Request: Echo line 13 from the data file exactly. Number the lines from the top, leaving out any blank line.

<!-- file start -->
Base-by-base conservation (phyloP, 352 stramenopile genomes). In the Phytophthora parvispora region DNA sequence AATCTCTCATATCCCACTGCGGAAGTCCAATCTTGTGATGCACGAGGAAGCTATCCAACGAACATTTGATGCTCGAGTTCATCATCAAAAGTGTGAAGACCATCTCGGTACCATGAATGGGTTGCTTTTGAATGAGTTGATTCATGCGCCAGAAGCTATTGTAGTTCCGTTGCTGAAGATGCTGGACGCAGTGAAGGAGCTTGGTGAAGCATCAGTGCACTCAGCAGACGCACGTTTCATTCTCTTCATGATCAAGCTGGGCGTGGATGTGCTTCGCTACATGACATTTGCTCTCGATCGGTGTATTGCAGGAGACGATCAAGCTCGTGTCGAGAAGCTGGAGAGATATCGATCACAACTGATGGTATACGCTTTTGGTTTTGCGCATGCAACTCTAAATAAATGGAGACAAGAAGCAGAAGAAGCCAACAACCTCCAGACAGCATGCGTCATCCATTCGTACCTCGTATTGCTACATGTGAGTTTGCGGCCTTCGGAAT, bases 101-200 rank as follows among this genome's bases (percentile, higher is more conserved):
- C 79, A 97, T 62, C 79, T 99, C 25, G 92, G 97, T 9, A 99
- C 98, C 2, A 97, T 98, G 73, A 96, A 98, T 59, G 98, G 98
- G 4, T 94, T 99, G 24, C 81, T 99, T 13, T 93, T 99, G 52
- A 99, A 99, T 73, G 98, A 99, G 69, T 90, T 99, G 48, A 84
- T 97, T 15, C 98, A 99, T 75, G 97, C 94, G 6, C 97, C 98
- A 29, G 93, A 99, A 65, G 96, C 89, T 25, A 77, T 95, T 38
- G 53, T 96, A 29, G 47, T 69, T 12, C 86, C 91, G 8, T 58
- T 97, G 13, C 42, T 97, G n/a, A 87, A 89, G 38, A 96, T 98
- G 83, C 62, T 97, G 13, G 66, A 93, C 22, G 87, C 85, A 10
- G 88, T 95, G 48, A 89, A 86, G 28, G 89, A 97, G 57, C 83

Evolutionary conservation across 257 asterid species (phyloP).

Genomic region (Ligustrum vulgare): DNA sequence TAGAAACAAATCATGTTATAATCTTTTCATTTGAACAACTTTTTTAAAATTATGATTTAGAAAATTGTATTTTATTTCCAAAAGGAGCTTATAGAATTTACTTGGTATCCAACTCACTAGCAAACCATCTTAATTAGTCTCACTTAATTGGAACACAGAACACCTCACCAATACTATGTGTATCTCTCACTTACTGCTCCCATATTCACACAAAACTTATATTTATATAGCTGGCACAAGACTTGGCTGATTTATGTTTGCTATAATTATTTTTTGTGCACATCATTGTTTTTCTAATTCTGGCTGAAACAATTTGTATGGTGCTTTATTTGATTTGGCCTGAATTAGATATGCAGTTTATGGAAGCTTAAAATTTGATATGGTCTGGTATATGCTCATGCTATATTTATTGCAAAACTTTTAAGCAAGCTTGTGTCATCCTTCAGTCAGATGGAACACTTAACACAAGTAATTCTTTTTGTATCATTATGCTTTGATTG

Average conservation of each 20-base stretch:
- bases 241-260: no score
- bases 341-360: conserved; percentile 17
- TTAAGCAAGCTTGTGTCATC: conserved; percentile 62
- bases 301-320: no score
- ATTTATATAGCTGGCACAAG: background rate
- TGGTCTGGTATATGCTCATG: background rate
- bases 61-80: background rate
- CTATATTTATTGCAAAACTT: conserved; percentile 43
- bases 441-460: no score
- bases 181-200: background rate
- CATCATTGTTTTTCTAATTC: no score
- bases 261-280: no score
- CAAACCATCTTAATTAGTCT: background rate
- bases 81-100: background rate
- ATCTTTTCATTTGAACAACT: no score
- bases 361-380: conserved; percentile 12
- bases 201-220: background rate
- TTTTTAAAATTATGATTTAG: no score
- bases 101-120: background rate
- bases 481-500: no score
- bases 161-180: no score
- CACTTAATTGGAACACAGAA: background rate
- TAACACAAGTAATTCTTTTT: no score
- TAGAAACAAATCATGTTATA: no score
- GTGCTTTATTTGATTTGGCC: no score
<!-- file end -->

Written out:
Genomic region (Ligustrum vulgare): DNA sequence TAGAAACAAATCATGTTATAATCTTTTCATTTGAACAACTTTTTTAAAATTATGATTTAGAAAATTGTATTTTATTTCCAAAAGGAGCTTATAGAATTTACTTGGTATCCAACTCACTAGCAAACCATCTTAATTAGTCTCACTTAATTGGAACACAGAACACCTCACCAATACTATGTGTATCTCTCACTTACTGCTCCCATATTCACACAAAACTTATATTTATATAGCTGGCACAAGACTTGGCTGATTTATGTTTGCTATAATTATTTTTTGTGCACATCATTGTTTTTCTAATTCTGGCTGAAACAATTTGTATGGTGCTTTATTTGATTTGGCCTGAATTAGATATGCAGTTTATGGAAGCTTAAAATTTGATATGGTCTGGTATATGCTCATGCTATATTTATTGCAAAACTTTTAAGCAAGCTTGTGTCATCCTTCAGTCAGATGGAACACTTAACACAAGTAATTCTTTTTGTATCATTATGCTTTGATTG